Cumbrian robot goes to work at Sellafield

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11 October 2017 5:47PM

A Cumbrian robot has been used to help clean up Sellafield's most hazardous nuclear waste store.

The ‘Avexis’ has been developed by Allerdale firm Forth Engineering, based at the Glasson Industrial Estate in Maryport, with support from the University of Manchester.

This firm was set up 17 years ago and is run by Mark Telford, himself a former Sellafield engineer. It is now a specialist in remote tooling, deployment methods and sensor systems with clients around the world.

It has been designed to help dislodge and clear waste from the Magnox Swarf Storage Silo.

Mr Telford said: “Having Sellafield on our doorstep gives us a huge advantage.

“It’s a testbed where we can develop unique skills and technologies.

“The site needs innovative methods for undertaking engineering tasks in harsh environments underwater.

“Other industries like marine and oil and gas are also looking for similar products.

“Successfully deploying our technology at Sellafield means we can transfer it to these other industries and grow our customer base.

“The Avexis is already generating interest from potential clients overseas.”

The silo was built in the 1960s to store waste from the UK’s earliest nuclear reactors.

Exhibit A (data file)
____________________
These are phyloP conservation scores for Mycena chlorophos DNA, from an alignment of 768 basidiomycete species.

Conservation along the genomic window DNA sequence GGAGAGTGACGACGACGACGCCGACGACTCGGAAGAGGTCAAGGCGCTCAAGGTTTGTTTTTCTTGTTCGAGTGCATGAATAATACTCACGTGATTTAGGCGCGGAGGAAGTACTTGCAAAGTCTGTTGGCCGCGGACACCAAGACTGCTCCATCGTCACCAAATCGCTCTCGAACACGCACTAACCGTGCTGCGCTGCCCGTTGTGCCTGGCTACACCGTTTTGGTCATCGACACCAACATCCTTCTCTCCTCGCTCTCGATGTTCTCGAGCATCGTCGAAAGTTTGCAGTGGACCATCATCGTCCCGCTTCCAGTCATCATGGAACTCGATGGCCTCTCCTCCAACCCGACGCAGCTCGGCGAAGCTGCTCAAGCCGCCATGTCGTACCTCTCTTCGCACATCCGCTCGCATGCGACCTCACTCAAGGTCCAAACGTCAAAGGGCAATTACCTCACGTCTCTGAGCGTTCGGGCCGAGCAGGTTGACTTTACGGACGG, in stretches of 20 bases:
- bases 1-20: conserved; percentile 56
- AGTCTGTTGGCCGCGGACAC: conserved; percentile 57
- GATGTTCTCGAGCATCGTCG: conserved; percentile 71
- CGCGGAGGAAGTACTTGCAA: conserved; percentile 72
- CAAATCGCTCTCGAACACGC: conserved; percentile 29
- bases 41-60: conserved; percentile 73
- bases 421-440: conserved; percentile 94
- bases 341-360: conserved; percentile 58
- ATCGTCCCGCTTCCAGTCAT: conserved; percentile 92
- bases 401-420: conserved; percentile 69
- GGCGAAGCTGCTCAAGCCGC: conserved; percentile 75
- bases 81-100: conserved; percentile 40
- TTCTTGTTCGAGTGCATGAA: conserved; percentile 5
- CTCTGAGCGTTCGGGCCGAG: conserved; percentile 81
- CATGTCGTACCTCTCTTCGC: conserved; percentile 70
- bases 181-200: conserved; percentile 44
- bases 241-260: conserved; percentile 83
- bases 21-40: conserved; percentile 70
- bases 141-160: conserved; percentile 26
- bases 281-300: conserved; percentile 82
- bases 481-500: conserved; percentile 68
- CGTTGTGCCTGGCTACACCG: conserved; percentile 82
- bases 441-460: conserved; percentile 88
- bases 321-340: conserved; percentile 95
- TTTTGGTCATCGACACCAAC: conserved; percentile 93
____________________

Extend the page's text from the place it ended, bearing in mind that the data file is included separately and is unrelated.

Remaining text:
It closed in 2000 and has now been prioritised for clean-up by the Nuclear Decommissioning Authority (NDA).

This is the first time a Remotely Operated Vehicle (ROV) has been deployed inside the building.

Rebecca Weston, strategy and technical director at Sellafield, said:

“The Avexis is a great example of the supply chain helping us reduce the UK’s nuclear hazard faster, cheaper and more safely.

“It also shows how companies can use Sellafield as a springboard into international export markets."

The Avexis offers the ability to ‘see’ inside the silo via cameras attached to its body and can clear away small bits of waste clinging to the silo wall.

It is small enough to fit through spaces of just 150mm space and is the first robot of its kind to go from concept to market within five years. It costs £10,000.

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